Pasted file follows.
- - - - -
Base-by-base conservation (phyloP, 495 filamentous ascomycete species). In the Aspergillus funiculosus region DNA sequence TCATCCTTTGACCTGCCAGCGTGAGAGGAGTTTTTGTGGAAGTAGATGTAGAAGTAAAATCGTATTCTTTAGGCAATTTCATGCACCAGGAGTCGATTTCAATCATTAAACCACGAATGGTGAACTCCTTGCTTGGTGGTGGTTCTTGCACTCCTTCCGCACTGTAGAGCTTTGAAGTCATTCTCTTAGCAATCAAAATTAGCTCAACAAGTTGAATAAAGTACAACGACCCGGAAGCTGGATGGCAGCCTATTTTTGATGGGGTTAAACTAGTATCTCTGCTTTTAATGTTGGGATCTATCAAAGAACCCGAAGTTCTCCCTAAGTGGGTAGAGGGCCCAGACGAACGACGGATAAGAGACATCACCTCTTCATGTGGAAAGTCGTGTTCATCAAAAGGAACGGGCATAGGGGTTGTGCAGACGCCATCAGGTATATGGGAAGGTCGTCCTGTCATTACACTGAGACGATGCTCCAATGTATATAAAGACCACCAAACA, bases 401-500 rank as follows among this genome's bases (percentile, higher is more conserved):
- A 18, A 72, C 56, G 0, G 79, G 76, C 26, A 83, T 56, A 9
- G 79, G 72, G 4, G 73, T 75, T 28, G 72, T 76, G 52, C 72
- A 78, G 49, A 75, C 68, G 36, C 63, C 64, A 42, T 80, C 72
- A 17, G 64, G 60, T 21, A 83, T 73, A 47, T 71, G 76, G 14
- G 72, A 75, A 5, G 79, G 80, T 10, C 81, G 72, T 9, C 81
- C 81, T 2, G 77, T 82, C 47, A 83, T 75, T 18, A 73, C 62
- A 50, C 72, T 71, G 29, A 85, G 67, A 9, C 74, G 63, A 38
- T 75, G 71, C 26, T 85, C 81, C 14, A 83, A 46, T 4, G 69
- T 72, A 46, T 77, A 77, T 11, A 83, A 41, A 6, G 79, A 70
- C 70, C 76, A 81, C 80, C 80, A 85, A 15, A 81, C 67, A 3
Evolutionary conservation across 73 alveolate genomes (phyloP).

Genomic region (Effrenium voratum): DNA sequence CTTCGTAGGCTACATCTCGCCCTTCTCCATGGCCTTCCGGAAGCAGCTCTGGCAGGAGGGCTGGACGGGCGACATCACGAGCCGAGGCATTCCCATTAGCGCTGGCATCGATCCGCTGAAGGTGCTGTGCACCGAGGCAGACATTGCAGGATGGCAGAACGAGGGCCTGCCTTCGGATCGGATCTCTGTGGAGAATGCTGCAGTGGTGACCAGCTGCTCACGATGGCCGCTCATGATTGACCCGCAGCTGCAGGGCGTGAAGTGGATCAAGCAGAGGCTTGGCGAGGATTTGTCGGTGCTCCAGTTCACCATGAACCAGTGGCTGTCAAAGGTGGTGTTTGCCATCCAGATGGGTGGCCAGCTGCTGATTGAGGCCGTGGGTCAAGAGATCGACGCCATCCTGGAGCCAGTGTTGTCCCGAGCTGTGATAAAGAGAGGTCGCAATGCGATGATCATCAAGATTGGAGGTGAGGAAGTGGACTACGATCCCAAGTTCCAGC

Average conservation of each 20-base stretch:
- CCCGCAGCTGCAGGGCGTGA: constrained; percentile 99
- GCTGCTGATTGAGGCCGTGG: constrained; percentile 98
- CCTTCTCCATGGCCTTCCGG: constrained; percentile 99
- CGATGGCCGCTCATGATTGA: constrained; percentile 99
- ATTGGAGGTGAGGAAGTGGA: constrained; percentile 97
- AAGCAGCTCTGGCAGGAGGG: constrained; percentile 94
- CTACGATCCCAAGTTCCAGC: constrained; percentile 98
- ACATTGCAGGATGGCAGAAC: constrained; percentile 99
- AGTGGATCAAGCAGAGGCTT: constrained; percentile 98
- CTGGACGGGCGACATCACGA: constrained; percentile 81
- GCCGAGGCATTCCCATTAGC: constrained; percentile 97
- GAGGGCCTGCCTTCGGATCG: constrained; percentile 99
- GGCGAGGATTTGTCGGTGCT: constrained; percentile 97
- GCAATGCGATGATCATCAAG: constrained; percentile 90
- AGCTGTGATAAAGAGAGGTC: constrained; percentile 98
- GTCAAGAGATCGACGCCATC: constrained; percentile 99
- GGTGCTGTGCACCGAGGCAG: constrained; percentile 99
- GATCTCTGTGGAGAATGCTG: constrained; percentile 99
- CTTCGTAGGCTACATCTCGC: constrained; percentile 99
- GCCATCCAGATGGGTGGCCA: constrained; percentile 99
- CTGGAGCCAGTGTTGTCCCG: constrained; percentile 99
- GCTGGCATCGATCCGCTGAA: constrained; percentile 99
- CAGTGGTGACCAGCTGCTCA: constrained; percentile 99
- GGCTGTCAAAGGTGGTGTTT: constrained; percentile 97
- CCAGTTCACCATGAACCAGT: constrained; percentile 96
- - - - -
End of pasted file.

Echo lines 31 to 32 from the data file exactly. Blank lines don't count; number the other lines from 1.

- GGTGCTGTGCACCGAGGCAG: constrained; percentile 99
- GATCTCTGTGGAGAATGCTG: constrained; percentile 99